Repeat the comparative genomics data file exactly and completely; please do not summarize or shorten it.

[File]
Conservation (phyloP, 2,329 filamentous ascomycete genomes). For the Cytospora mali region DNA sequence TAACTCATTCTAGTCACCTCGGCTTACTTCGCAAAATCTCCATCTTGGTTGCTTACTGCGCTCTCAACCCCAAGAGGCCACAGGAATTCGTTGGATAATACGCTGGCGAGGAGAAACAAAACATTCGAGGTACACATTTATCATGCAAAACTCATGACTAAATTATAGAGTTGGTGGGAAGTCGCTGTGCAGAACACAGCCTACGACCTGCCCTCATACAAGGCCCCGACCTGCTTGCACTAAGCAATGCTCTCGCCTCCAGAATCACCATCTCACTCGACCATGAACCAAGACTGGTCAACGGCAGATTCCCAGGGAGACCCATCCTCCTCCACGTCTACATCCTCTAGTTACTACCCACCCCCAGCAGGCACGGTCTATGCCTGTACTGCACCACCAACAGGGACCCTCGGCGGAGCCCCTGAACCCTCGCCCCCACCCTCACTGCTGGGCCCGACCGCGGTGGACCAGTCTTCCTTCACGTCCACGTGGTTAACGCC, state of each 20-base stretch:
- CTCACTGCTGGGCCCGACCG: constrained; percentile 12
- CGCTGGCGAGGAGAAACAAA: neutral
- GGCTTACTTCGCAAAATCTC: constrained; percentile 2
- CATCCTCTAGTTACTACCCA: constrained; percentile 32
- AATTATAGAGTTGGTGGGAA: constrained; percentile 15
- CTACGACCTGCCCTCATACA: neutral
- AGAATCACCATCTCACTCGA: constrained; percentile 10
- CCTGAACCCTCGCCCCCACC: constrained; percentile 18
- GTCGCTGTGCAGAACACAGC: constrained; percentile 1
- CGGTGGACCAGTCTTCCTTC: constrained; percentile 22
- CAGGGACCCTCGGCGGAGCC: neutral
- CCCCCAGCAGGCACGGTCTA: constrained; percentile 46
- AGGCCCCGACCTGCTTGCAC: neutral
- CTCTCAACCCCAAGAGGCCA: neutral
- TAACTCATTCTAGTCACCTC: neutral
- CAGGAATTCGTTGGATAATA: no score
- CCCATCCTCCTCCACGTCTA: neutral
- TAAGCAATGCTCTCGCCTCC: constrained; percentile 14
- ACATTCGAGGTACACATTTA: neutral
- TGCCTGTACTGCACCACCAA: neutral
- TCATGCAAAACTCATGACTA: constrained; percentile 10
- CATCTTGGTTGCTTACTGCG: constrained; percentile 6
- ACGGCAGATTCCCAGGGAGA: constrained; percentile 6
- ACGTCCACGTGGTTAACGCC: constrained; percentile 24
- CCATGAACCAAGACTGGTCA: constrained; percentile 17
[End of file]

Conservation (phyloP, 2,329 filamentous ascomycete genomes). For the Cytospora mali region DNA sequence TAACTCATTCTAGTCACCTCGGCTTACTTCGCAAAATCTCCATCTTGGTTGCTTACTGCGCTCTCAACCCCAAGAGGCCACAGGAATTCGTTGGATAATACGCTGGCGAGGAGAAACAAAACATTCGAGGTACACATTTATCATGCAAAACTCATGACTAAATTATAGAGTTGGTGGGAAGTCGCTGTGCAGAACACAGCCTACGACCTGCCCTCATACAAGGCCCCGACCTGCTTGCACTAAGCAATGCTCTCGCCTCCAGAATCACCATCTCACTCGACCATGAACCAAGACTGGTCAACGGCAGATTCCCAGGGAGACCCATCCTCCTCCACGTCTACATCCTCTAGTTACTACCCACCCCCAGCAGGCACGGTCTATGCCTGTACTGCACCACCAACAGGGACCCTCGGCGGAGCCCCTGAACCCTCGCCCCCACCCTCACTGCTGGGCCCGACCGCGGTGGACCAGTCTTCCTTCACGTCCACGTGGTTAACGCC, state of each 20-base stretch:
- CTCACTGCTGGGCCCGACCG: constrained; percentile 12
- CGCTGGCGAGGAGAAACAAA: neutral
- GGCTTACTTCGCAAAATCTC: constrained; percentile 2
- CATCCTCTAGTTACTACCCA: constrained; percentile 32
- AATTATAGAGTTGGTGGGAA: constrained; percentile 15
- CTACGACCTGCCCTCATACA: neutral
- AGAATCACCATCTCACTCGA: constrained; percentile 10
- CCTGAACCCTCGCCCCCACC: constrained; percentile 18
- GTCGCTGTGCAGAACACAGC: constrained; percentile 1
- CGGTGGACCAGTCTTCCTTC: constrained; percentile 22
- CAGGGACCCTCGGCGGAGCC: neutral
- CCCCCAGCAGGCACGGTCTA: constrained; percentile 46
- AGGCCCCGACCTGCTTGCAC: neutral
- CTCTCAACCCCAAGAGGCCA: neutral
- TAACTCATTCTAGTCACCTC: neutral
- CAGGAATTCGTTGGATAATA: no score
- CCCATCCTCCTCCACGTCTA: neutral
- TAAGCAATGCTCTCGCCTCC: constrained; percentile 14
- ACATTCGAGGTACACATTTA: neutral
- TGCCTGTACTGCACCACCAA: neutral
- TCATGCAAAACTCATGACTA: constrained; percentile 10
- CATCTTGGTTGCTTACTGCG: constrained; percentile 6
- ACGGCAGATTCCCAGGGAGA: constrained; percentile 6
- ACGTCCACGTGGTTAACGCC: constrained; percentile 24
- CCATGAACCAAGACTGGTCA: constrained; percentile 17